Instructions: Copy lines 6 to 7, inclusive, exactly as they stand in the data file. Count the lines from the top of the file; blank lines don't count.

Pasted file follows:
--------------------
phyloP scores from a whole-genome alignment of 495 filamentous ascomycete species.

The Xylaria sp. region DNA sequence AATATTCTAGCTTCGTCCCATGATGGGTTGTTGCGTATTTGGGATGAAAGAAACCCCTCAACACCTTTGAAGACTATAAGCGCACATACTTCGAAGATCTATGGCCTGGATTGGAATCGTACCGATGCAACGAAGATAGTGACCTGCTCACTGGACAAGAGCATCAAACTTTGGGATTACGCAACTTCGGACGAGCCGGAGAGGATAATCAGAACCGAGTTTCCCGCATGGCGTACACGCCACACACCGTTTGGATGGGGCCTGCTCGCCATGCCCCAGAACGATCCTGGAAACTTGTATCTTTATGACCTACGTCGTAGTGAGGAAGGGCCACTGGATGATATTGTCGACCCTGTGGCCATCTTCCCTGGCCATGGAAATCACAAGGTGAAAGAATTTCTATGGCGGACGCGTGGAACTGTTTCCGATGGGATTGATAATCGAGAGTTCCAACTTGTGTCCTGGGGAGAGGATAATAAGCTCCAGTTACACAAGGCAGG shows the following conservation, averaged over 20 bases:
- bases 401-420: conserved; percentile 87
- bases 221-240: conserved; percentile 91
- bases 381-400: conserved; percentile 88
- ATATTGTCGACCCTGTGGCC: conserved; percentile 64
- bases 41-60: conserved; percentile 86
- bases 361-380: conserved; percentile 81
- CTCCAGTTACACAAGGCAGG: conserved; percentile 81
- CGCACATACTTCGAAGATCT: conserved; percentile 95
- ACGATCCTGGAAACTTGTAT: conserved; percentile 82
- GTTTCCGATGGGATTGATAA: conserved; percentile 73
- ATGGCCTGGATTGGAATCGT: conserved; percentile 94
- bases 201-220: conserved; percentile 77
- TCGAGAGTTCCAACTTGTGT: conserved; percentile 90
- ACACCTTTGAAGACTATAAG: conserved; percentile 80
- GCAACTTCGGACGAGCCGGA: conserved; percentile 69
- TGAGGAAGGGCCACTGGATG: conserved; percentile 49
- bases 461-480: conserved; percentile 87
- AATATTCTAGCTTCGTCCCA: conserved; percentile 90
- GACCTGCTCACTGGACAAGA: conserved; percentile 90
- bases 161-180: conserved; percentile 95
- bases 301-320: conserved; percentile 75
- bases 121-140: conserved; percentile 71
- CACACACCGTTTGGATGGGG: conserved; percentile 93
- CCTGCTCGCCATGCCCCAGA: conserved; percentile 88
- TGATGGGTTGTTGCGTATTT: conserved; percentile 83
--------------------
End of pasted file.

- ATATTGTCGACCCTGTGGCC: conserved; percentile 64
- bases 41-60: conserved; percentile 86